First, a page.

You’ve only got 140 characters to work with, so every tweet you post on your company Twitter feed is pretty much make or break.
Try and cram too much info in one tweet, and you’ve got a garbled mess. Try to use tweets for promotion too much, and you’ve got a feed packed with boring business-style information. Used right, you could have a real asset to your company in Twitter. It’s a fine line.
There’s been cases in the past of companies actually hurting their brand by using Twitter – in this manner, it’s essential to put thought into these little snippets of prose. Because social networking sites lend themselves so well to communicating in the heat of the moment, you need to be certain that whoever is managing your account isn’t prone to outbursts.
So let’s get down to it and write some great tweets.
Your main tweeting goals
You should have some ‘casual’ tweets in your schedule anyway – that is, tweets that aren’t always aimed at promoting your business, but sparking a conversation with your followers. These could be anything from commenting on the weather, to speculating who is going to win Big Brother. Engaging with consumers is a great way of putting a face to a brand.
However, for those more targeted tweets, you need to fit this into your social media strategy:
Aim to tell a story – if there’s a story, amplify it. If there’s a relevant hashtag trending use it. (Make sure you research the hashtag first though)
Aim to engage – because you want people to retweet or pass on your tweet to other members of the social networking site, tweet something interesting. Pictures are great for this. Here’s a fantastic example from Taco Bell:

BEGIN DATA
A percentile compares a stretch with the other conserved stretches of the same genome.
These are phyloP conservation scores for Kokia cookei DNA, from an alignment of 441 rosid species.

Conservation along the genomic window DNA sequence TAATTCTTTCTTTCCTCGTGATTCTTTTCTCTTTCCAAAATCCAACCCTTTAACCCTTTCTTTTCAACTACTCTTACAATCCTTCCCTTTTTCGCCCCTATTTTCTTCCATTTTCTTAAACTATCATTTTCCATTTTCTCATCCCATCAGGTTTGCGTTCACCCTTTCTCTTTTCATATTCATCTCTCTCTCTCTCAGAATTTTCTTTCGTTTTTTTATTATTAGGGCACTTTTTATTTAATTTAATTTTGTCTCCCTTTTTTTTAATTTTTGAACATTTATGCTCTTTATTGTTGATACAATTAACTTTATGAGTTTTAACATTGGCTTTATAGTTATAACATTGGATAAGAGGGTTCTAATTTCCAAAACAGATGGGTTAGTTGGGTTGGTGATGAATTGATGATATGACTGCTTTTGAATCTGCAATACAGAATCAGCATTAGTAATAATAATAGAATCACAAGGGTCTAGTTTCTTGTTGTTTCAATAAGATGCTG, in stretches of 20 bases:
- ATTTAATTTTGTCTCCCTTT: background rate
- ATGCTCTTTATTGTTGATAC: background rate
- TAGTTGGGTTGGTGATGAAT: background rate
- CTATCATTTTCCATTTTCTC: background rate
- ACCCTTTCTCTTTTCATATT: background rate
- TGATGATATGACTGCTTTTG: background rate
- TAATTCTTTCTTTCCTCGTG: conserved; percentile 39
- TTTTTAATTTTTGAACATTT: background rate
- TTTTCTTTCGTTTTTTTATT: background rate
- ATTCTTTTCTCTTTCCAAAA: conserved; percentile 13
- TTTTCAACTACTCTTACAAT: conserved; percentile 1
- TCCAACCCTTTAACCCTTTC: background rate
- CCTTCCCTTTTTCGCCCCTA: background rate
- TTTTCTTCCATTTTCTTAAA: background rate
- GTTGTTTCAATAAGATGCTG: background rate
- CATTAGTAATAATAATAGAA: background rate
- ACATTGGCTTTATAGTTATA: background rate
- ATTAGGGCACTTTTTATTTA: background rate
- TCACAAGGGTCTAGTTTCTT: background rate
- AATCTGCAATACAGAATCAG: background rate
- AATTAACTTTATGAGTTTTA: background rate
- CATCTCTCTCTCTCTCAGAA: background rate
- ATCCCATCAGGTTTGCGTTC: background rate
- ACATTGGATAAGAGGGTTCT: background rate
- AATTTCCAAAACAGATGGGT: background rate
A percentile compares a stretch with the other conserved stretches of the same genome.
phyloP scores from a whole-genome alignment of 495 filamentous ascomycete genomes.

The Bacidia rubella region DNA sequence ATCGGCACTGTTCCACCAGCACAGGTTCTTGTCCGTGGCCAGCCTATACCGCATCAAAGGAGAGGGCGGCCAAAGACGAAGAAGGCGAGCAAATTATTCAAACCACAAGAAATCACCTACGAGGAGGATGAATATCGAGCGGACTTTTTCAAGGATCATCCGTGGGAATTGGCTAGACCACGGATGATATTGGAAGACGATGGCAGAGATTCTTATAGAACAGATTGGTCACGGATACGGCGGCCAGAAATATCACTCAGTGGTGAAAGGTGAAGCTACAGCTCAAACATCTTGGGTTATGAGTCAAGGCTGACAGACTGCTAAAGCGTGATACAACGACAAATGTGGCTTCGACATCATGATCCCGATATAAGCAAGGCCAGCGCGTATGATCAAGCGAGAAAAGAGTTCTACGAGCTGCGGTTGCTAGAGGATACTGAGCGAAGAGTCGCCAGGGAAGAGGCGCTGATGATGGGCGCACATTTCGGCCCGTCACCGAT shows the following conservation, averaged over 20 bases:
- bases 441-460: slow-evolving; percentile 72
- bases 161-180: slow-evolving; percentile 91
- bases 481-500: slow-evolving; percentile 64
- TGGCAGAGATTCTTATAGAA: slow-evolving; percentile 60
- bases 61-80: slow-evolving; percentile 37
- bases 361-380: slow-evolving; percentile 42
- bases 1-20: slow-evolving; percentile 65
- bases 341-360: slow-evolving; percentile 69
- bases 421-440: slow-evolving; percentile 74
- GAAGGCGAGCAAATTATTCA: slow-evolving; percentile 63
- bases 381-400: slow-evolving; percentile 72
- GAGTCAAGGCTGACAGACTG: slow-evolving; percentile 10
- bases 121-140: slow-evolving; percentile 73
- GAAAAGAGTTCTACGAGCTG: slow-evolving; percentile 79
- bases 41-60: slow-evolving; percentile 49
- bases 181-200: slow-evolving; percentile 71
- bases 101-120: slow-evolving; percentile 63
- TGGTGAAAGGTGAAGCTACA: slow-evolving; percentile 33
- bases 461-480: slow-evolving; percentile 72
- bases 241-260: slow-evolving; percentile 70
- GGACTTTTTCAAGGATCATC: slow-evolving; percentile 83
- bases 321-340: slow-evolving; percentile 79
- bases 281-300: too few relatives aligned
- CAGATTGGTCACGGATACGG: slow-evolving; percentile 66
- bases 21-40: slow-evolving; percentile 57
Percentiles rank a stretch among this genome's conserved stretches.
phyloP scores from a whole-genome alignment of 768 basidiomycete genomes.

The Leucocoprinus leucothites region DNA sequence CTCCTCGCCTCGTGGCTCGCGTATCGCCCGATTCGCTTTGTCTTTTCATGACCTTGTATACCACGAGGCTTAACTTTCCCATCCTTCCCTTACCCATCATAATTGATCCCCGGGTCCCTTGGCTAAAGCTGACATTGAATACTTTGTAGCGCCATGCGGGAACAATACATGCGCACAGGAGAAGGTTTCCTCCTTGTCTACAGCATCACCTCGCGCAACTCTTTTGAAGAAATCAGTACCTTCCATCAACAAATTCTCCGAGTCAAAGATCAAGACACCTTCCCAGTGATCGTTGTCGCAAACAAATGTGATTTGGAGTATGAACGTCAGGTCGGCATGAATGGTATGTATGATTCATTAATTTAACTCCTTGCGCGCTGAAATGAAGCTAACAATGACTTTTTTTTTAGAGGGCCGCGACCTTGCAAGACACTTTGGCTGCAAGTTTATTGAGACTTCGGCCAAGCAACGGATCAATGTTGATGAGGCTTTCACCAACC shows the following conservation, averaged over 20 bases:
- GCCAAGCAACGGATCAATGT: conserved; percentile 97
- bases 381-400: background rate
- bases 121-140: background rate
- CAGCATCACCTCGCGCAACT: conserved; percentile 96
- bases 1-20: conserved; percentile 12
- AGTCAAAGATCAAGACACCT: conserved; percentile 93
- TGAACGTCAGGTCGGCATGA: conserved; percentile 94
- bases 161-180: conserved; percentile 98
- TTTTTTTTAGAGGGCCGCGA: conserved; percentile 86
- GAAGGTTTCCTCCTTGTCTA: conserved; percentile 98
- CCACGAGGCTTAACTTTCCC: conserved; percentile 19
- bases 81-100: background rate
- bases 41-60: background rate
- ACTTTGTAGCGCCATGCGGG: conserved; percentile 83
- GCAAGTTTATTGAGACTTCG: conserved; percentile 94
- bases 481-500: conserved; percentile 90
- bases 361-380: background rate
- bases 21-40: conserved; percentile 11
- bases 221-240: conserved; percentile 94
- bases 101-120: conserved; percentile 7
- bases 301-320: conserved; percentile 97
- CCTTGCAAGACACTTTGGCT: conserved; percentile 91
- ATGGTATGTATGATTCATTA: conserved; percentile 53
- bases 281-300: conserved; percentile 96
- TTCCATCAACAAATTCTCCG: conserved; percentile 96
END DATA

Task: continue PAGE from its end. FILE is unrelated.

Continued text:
Aim to convert – Where possible, include a key link to your website. It’s these kind of clicks which can lead to conversions, as long as your call to action is clear in the tweet itself.
So what makes a great tweet?
There’s no magic formula, but every tweet you make from your company account should:
Be compelling and shareable
Be interesting – try to stand out from the other tweets on a feed
Be readable. Don’t make the mistake of trying to cram more into a tweet by shortening words; it looks unproffesional.
Where possible, include hashtags in the body of the tweet itself so there’s no need to mash it onto the end.
The follow up
When a consumer interacts with your tweet, reply. Your followers will love it if you retweet something they have posted too.
If you want to find out more about how to make the most of your Twitter feed, take a look at our Twitter Management service.